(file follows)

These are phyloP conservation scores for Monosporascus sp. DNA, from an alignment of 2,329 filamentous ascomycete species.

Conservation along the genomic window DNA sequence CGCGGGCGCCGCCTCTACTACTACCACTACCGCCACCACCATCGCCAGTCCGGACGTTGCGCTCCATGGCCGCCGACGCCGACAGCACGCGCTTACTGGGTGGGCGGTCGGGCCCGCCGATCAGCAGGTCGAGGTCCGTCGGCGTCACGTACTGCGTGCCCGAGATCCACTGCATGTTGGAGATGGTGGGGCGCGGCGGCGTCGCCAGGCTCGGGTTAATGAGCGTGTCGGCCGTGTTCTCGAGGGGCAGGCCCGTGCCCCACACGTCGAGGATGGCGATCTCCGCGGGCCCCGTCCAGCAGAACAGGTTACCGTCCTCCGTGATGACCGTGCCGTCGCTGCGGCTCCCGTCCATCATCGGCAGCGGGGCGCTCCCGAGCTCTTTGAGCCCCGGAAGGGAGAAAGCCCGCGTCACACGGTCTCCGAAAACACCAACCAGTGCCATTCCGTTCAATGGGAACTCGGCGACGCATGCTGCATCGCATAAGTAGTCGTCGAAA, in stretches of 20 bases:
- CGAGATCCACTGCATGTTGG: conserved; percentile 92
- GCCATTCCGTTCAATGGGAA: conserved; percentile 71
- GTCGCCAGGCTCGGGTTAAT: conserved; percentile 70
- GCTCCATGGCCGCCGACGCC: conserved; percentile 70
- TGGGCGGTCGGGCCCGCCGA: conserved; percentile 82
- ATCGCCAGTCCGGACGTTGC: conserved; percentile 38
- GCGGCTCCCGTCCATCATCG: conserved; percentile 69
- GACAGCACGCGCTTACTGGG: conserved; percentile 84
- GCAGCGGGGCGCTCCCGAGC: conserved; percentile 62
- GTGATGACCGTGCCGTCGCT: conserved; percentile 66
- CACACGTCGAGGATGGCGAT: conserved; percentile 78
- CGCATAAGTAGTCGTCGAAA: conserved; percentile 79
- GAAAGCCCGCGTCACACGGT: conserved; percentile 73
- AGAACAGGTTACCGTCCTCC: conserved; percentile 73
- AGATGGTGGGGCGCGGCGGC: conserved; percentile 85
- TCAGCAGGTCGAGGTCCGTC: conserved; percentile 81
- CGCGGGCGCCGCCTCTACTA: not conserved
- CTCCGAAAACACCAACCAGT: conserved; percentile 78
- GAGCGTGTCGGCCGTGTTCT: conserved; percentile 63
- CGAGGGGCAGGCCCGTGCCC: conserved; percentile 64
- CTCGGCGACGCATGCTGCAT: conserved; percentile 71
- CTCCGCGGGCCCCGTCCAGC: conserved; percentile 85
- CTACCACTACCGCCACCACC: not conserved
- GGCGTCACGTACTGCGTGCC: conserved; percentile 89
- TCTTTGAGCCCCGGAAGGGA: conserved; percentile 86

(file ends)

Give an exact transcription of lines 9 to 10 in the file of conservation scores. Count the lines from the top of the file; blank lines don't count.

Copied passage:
- GCGGCTCCCGTCCATCATCG: conserved; percentile 69
- GACAGCACGCGCTTACTGGG: conserved; percentile 84